Friends, can I remind us of and celebrate with us what hasn’t changed? That the things of greatest significance, the things that really matter are unchanging. You know what I’m talking about. What is really changed? Not our Christ. We love the fact, we love the verse, “Jesus Christ is the same yesterday, today, and forever.” The unchanging nature of our God: Father, Son, and Holy Spirit. It’s a beautiful truth to us. What has really changed? Not our calling. Our calling to Him, and to holiness, and to His service— that hasn’t changed. What has really changed? Not our empowerment. The Holy Spirit is still available to us, moment by moment, day after day—to live the life of Christ through us, to bear his sweet fruit through our personalities. He’s given us everything we need for life and godliness. And He keeps doing that, moment by moment; that doesn’t change, that’s not affected by a headline or even a health situation. His empowerment is still available to us. What has really changed? Not our mission. You know that we’re one of God’s end-times families that He’s raised up to complete the Great Commission: this beautiful assignment that we’ve been given by God to take His loving message to our neighbors and to the nations—and to the nations that have come to our neighborhoods. This is just who we are as the Alliance family, and that hasn’t changed for 130-plus years since we’ve been in existence. What has really changed? Not the heartbeat of Jesus for the world. He who breathed this world into existence will one day make it new again to be inhabited by the redeemed from every tribe and tongue and people and nation. What’s really changed? Not our mutuality. What do I mean by that? The fact that our calling is too great, our assignment is too big, the New Testament is too clear for us to do any of this alone. But we’re on assignment—we’re on mission together, shield-to-shield, arm-in-arm, advancing the loving name of Jesus.

Yes, we live in a world of change. But really, friends, really, the things that matter—the eternal, the lasting, the significant, the substantive—that hasn’t changed, nor will it nor can it. I was asked recently, “What season do you see The Christian and Missionary Alliance being in? Organizations go through different seasons; what season is The Alliance in?” I love the question because it forced me to step back and take that bigger view. Like you, I can get involved in the day-to-day details of specifics, and decisions and emails, and all the things that go on in our daily lives, including packing boxes. But this question forced me to take one of those leadership steps back and try to get the view of the broader range. My answer was this: “I believe that we’re in a season of barnacle clearing.” I got to tell you a story for that to make any sense.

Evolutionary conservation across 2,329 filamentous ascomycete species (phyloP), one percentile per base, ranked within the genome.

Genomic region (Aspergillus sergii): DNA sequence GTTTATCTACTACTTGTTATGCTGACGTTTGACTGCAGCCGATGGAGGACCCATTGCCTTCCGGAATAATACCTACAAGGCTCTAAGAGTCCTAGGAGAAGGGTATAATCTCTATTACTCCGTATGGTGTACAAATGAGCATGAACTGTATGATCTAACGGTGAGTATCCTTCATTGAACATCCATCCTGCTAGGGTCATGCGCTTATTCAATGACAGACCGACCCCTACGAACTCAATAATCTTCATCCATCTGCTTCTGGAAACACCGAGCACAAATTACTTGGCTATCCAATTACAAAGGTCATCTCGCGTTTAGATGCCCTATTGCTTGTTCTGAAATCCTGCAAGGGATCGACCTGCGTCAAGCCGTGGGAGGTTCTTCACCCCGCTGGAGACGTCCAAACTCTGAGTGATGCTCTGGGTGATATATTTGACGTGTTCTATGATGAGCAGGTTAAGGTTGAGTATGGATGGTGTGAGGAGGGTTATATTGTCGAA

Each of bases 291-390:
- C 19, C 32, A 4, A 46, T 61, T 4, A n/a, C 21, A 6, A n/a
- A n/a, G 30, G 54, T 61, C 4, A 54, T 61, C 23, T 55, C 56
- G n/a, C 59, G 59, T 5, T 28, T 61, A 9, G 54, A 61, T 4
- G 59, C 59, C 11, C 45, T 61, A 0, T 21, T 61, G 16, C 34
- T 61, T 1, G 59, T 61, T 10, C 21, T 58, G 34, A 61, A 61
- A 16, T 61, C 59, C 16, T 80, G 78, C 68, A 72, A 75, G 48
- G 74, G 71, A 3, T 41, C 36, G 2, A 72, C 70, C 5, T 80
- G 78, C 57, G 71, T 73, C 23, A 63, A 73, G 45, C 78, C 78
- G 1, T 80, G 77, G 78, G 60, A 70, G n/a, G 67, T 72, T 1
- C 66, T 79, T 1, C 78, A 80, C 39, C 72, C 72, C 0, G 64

I’ve only received three visions in my life, and I don’t use that word lightly. But I believe the three times there were some momentary pictures that came to my mind that were exceedingly formative and essential and not just my own imagination, but something the Lord gave to me. I’ve shared one of those with you repeatedly of when I was in my season of illness and I saw hands that were reshaping a clay pot.

Well, the story, the vision that came to mind when I was asked that “What-season-are-we-in?” question was a vision I had in the year 2000. I was here on staff, Colorado Springs, National Office, one of Peter Nanfelt’s vice presidents. Armin Gesswein had been invited to come and lead us in a few days of prayer. And so, some of us were gathered over a noon hour. And I’ll never forget Armin kneeling, probably late 80s of age by that time, back straight as a board, calling out to God on behalf of The Christian and Missionary Alliance. And I saw this picture of an advancing armada of ships moving forward in beautiful formation. And I knew that it was the advancing of the name of Jesus to the peoples of this world, and I also knew precisely where The Alliance was in that armada, which ship we were. We weren’t the biggest and the fastest ship, but we were in formation—we were doing our part, we were on assignment, we were on mission, and we were doing this together with other organizations that are assigned to take the gospel of Jesus to the world.

I have had that picture in my mind over and over again through the years, especially as president. But we’re a 130-plus-year-old organization; that ship has sailed a lot of waters. And with any organization of this age, there come times when you need to break out the hammer and chisel and chip away at some of the barnacles that slow down the ship. Too many structures, too many policies, too many systems, too confusing this, too complicated that. Ah, let’s make things cleaner, simplified, streamlined. Why? So that we can stay in our place on assignment in that armada for the advancing of the gospel of Jesus in this world. So, I believe that’s what we’re trying to do here at the National Office with the many changes that we’re conducting. I’m sorry if we are tiring some out, if there’s some change wariness in some places. We’ll enter into a season of stabilization again . . . that time will come. But for this moment, know, my friend, that in your local church or in your field of service, you have my prayers that the grace of God that is able to bring you eternal encouragement and good hope will strengthen your heart and mind so that in every good word and deed, you may glorify God on the day that He comes to visit us. Amen.